Dog dandruff is a common condition. Most of the time, it’s just a mild nuisance; but your dog’s dry and flaky skin can also be an indicator of a more serious underlying health issue, especially if there are other symptoms present. Read on to learn more about how to spot dog dandruff and what you can do to treat and prevent it.
What causes dog dandruff?
Medically known as seborrhea, dandruff in dogs occurs when there is a change in the amount and quality of sebum or oil produced by the skin. Dog dandruff is typically a secondary condition that may be caused by any of the following:
- Environmental temperature, particularly during winter months
- Bacterial or yeast infections
- Dietary issues
- Internal or external parasites, such as Demodex or Cheyletiella
- Endocrine disorders, such as hypothyroidism or Cushing’s disease
Dog dandruff can also be inherited, in which case it becomes a primary condition. Primary seborrhea is common among young dogs of certain breeds, including Dachshunds, Labrador Retrievers, Shar Peis, and West Highland White Terriers.
Dog dandruff symptoms
A small number of white flakes that occurs randomly is usually not a cause for concern. And if your best bud has a light-colored coat, you may not even find out that he has dandruff until you find flakes on the couch, carpet, or your bed. If you notice any of the following symptoms, your dog may have seborrhea that needs to be properly addressed.
- Moderate to heavy amounts of flakes in a particular area of the body or all over the body. The occurrence of dandruff may be seasonal or follow a pattern.
- Primary seborrhea is typically not itchy, but secondary seborrhea can cause itchiness and some discomfort depending on the underlying cause.
- Bumps, raised pimples, or scabs in the affected area.
- Skin redness or a different smell emanating from the affected area may indicate an infection.
- Hair loss, skin hyperpigmentation, redness, scaly patches, and constant licking, scratching, and chewing of a particular area could mean parasites, which are often contagious.
Prevention and treatment of dandruff in dogs
There are simple steps you can take to prevent and treat dog dandruff:
- Brush your dog’s coat regularly. Spend a few minutes checking his skin and coat for dryness, flakes, crusts, and other signs of irritation. Regular brushing helps eliminate dead skin cells and promote healthy sebum production.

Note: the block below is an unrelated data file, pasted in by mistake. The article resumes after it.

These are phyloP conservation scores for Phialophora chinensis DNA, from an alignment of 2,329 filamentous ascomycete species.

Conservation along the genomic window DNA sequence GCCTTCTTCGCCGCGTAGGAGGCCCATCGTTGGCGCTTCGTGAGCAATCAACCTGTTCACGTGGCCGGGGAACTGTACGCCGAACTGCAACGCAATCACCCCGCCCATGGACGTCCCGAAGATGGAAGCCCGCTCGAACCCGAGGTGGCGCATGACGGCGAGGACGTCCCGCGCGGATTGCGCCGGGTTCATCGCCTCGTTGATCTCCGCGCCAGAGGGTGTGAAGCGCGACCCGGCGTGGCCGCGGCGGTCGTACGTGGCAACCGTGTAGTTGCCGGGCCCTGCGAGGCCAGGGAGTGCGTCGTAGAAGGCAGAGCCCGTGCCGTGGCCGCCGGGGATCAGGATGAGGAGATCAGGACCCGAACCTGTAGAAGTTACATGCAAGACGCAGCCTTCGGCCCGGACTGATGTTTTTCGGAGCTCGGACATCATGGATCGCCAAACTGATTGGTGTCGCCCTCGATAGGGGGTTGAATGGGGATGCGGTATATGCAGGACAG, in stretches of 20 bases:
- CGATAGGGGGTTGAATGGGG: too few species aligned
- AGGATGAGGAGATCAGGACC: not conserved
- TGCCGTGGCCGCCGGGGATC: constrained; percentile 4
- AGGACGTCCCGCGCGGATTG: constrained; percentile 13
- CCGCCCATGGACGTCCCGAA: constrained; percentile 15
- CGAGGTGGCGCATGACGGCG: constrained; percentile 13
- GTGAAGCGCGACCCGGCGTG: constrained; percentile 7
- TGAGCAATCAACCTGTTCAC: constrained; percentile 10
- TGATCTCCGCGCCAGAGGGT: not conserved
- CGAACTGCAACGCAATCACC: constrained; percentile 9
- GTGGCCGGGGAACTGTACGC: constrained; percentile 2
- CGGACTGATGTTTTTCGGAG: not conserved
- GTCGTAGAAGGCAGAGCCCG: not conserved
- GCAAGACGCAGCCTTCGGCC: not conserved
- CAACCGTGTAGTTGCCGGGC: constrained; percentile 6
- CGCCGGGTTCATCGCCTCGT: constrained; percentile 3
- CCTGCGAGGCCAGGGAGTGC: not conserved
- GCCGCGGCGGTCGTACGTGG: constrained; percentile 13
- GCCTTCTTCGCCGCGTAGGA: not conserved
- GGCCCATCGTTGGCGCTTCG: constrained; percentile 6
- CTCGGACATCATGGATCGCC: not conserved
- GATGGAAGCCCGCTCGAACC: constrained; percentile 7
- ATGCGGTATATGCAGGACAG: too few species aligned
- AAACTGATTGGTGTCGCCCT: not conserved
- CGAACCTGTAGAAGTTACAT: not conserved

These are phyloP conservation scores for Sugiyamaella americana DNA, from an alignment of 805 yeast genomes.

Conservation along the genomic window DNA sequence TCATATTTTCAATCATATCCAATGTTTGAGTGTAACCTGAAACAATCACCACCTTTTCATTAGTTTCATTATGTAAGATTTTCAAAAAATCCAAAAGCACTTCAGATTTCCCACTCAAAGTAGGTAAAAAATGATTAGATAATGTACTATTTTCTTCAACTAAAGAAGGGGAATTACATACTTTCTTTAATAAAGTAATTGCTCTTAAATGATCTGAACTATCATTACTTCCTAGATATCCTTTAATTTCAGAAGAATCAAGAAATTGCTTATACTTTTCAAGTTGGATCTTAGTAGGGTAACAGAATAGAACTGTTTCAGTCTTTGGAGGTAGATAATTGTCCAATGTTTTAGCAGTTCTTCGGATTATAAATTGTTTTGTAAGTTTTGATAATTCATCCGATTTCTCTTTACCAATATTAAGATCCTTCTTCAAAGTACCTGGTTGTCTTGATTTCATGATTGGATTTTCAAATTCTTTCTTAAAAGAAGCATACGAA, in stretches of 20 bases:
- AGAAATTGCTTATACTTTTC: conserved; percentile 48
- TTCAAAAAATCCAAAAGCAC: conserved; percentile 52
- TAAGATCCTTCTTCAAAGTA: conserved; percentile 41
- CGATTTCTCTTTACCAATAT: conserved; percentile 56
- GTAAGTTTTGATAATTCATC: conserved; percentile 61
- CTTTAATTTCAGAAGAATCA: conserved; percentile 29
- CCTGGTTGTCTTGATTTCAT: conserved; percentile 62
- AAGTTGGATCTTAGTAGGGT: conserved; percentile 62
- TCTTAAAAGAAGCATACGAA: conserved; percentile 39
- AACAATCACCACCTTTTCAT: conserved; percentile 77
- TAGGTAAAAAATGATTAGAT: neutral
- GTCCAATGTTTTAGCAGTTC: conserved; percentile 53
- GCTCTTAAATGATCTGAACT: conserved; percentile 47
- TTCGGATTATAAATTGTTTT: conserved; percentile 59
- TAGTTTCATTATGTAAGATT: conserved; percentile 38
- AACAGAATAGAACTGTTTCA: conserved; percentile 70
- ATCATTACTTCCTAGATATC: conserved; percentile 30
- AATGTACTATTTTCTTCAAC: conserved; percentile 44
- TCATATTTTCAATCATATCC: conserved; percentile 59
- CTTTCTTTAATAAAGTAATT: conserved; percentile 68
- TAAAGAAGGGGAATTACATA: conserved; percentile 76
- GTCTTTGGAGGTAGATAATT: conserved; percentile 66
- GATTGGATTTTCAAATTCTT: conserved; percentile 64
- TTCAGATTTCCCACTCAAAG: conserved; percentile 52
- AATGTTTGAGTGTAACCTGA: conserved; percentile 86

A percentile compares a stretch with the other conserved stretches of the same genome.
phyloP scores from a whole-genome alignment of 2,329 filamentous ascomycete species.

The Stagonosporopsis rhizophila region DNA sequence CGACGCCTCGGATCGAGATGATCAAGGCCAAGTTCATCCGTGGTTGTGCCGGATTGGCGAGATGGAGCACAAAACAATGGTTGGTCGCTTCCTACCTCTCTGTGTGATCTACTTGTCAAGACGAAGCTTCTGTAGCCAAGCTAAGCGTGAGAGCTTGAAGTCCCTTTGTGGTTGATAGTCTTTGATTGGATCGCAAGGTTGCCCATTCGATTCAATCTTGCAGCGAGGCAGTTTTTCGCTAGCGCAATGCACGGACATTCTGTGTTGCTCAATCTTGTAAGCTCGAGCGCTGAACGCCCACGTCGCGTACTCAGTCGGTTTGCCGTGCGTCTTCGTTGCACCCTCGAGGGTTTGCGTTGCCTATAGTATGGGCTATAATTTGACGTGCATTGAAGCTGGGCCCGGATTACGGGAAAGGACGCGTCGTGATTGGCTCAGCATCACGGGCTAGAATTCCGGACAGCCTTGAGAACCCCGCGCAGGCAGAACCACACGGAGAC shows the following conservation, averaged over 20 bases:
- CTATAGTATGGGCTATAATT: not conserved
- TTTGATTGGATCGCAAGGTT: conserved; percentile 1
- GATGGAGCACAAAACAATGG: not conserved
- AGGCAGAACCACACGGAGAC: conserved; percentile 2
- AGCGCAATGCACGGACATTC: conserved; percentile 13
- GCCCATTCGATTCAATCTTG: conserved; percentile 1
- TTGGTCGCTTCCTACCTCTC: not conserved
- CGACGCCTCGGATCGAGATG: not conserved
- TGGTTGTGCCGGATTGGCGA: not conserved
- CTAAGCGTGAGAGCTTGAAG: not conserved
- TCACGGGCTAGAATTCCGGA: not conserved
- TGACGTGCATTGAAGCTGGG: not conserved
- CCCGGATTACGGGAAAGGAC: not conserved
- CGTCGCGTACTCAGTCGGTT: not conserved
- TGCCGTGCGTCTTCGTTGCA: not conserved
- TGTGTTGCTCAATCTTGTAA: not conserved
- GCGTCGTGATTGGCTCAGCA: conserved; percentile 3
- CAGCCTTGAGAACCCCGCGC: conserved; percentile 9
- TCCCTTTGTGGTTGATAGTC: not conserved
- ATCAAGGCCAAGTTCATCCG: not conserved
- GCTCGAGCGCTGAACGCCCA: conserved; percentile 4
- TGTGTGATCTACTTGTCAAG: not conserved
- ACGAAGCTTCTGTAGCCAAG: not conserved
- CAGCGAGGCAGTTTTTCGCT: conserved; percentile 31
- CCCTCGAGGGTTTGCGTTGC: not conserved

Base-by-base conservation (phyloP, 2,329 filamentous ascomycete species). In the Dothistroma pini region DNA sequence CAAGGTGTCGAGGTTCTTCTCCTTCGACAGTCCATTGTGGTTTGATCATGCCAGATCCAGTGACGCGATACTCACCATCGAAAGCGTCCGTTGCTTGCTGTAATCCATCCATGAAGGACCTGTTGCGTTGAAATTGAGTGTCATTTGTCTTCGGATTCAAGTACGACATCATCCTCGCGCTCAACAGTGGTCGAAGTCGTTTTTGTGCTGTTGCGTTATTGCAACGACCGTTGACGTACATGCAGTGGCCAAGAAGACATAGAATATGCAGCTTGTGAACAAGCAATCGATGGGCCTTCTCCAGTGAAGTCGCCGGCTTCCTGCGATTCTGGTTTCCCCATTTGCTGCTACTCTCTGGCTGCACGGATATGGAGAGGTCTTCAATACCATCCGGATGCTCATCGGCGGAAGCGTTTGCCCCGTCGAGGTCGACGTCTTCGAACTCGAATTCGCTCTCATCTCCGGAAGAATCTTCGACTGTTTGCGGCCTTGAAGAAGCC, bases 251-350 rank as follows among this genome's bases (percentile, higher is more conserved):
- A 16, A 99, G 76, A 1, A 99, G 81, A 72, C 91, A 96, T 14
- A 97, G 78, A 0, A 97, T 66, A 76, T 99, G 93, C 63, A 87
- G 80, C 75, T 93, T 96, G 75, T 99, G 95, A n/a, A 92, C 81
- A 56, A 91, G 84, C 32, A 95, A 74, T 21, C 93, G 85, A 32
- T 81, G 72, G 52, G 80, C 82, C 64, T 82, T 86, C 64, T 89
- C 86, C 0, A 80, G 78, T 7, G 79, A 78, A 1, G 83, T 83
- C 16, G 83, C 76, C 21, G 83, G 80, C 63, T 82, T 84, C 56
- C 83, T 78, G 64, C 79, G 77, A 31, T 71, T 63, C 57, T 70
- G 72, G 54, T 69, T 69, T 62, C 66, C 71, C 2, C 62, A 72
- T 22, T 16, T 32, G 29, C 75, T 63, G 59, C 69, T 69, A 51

- Remove matted hair to prevent bacterial or yeast infection or parasite infestation.
- Check for burrs, seeds, and other sharp foreign material that Fido’s hair may have picked up while outside and which might cause irritation.
- Depending on the weather, you may have to give your best bud a bath more frequently and/or use an anti-dandruff shampoo. An oatmeal shampoo works effectively in soothing dry and irritated skin. Ask your vet about the best type of medicated dog shampoo to use. There are different kinds that are formulated for specific types of skin issues and you should make sure that you use the correct formula for Fido’s specific condition.
- Overbathing may also cause problems, especially while you’re treating your dog’s dandruff. Again, consult your vet regarding how frequently you should bathe your pet. In general and depending on the severity of the dandruff, Fido may require bathing every couple of days or twice a week.
- Your vet may prescribe a special diet for persistent seborrhea and to promote a healthy coat, skin, and immune system.
- Ask your doctor about giving your pet omega-3 fatty acid supplements, which are great for coat and skin health.
- Use a humidifier at home and near your dog’s sleeping area, if possible, when the air indoors is too dry. Adding moisture to the indoor environment can help prevent seasonal dandruff.
- You may use a spot-on treatment to help heal irritated skin and restore balance. Ask your vet about the best topical treatment options you can try.
- Schedule regular veterinary check-ups for your dog.
It is also important that the underlying cause of the dandruff is properly treated in order to effectively eliminate seborrhea and prevent a recurrence.
- Allergies associated with dandruff may be caused by food or environmental factors. Ruling out a food allergy takes time as you do a process of elimination, and a diet change will be necessary once the culprit has been identified. Environmental allergens are often easier to identify, especially with the help of your vet and allergy testing. You will have to make sure that your pet is not exposed or has minimal exposure to the identified allergen, and have antihistamines always handy.
- If the cause of dandruff is a skin infection, your vet will have to properly identify the specific microbes responsible and then prescribe the appropriate treatment, such as topical antiseptics or oral medications.
- For other underlying health issues, such as an endocrine disorder or an immune disease, prescription medications are often part of the treatment.
Dog Dandruff – Final Thoughts
Your dog’s skin health is also an important indicator of his overall wellness. Mild and random flaking of his skin is typically not a serious symptom. Perhaps you just need to change his shampoo brand and/or groom him more often.
But if your furry pal’s dandruff is chronic, persistent, or heavy, and if you notice other symptoms, such as itching, redness, or a different/unpleasant smell, you should have him checked by your veterinarian. Most likely, there is an underlying cause that needs to be properly diagnosed so that both the dandruff and the underlying condition can be treated appropriately.
Lastly, give Fido a well-balanced diet that includes omega-3 fatty acids. Ask your vet about supplementing with fish oil to promote healthy and beautiful skin and coat.